Watching today’s wild, victorious season opener was a different baseball experience for me, or more accurately the return of an old baseball experience. Driving home from teaching, I caught the first few innings on the radio. Even when J-Roll launched his grand slam, I didn’t feel dangerously distracted from the road. When I came home to an empty house (my wife was out with the boys) and turned on the TV, I watched as I chopped vegetables for dinner. Not even when Cliff gave up the 6-run lead did I ever fear of chopping off a fingertip instead. What’s happened to me?
It struck me that this season’s lowered expectations can bring a totally different viewing experience. For the past 7 seasons or so, I (and I guess many others) have been watching Phillies baseball with a football kind of intensity, hanging on every pitch and giving inordinate weight to every single game out of the 162. Every game, every inning felt like the playoffs. And the playoffs felt like life and death itself.
But here I was watching the game and not stressing out with every lead change, bad at bat, or runner left on base. It reminded me of the worn out saying, "Letting the game come to you." I was letting the game come to me, again, the way it did when I was a little kid and the Phillies truly and deeply sucked. Or when I was in college and they defined ineptitude on a Jeltzian scale. Or when I met my wife and Lieberesque losing was in fashion. I’m not saying that I accepted or enjoyed losing. I’m saying that instead of concentrating on winning, I concentrated on the game itself—the vast amount of losing and failure you have to come to peace with to hang around long enough to enjoy the smaller victories. In other words, for every Utley, we must endure more than a fair share of Mayberrys.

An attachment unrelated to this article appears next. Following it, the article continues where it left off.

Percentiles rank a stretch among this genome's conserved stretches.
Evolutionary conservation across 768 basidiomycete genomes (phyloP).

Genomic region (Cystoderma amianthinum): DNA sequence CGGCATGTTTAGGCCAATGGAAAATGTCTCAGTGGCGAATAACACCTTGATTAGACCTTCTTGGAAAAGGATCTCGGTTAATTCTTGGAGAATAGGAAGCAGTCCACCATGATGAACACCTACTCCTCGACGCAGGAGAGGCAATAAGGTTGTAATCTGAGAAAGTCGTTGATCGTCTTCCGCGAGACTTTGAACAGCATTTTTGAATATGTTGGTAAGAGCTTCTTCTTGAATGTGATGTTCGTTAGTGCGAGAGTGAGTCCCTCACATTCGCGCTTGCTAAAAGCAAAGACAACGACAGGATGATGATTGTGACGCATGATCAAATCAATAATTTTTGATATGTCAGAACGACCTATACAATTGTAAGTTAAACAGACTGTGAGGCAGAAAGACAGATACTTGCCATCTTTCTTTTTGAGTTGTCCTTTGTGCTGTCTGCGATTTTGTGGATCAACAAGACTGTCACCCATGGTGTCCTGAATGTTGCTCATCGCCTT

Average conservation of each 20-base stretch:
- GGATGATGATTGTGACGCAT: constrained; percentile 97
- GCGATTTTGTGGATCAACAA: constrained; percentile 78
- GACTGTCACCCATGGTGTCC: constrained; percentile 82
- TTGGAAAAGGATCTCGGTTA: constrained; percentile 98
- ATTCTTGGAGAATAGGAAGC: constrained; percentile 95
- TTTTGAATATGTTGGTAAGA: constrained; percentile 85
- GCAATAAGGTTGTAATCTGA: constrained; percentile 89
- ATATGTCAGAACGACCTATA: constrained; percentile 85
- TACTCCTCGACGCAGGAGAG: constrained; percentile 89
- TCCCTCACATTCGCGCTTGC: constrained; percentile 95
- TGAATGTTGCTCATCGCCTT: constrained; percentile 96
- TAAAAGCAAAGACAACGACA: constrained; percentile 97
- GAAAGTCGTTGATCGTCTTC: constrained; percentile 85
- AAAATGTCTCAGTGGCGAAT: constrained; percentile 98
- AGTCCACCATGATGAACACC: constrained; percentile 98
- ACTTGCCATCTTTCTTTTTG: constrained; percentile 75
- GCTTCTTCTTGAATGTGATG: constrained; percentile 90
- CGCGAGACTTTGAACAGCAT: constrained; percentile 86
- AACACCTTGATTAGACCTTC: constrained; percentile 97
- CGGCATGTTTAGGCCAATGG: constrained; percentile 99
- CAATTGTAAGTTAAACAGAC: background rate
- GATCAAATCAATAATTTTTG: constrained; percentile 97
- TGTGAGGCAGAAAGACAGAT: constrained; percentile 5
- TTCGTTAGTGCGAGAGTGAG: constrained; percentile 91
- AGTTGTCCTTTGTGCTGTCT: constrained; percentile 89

It reminded me of my Dad reminiscing with a smile about the days when Philadelphia had the worst team in the National AND the American League. He grew up within walking distance of Shibe Park and loved both teams in his (now clear to my adult eyes) Zen-like way. He could admire a Bobby Shantz, a Ferris Fain, a Willie Jones, or a Robin Roberts even in the bleakest of seasons. He taught me that even bad baseball was still baseball, and that was always good.Let me be clear, I’m not advocating losing. I want to see my guys win. That’s always fun. (My Dad doubted he’d live to see a Phillies World Championship, but now he’s seen two.) But I also need to enjoy baseball even when winning’s not in the cards. It’s also something that I need to teach to my sons, who’ve only known this golden age of Phillies history and think that this is the norm rather than the exception for the franchise (or any franchise, for that matter). Baseball teaches us that the victories are sweeter because of all the disappointments along the way. I want them to let the game come to them in that sense, because that’s the real life lesson of sports. I want them to learn to love baseball for all its frustrations rather than in spite of them, because that’s why baseball endures and people like us all watch and cheer and believe, even when that belief seems unrewarded. Today was a win. Who knows how many more we’ll have this year. But it reminded me of why I really love baseball and why I want my kids to love it, too.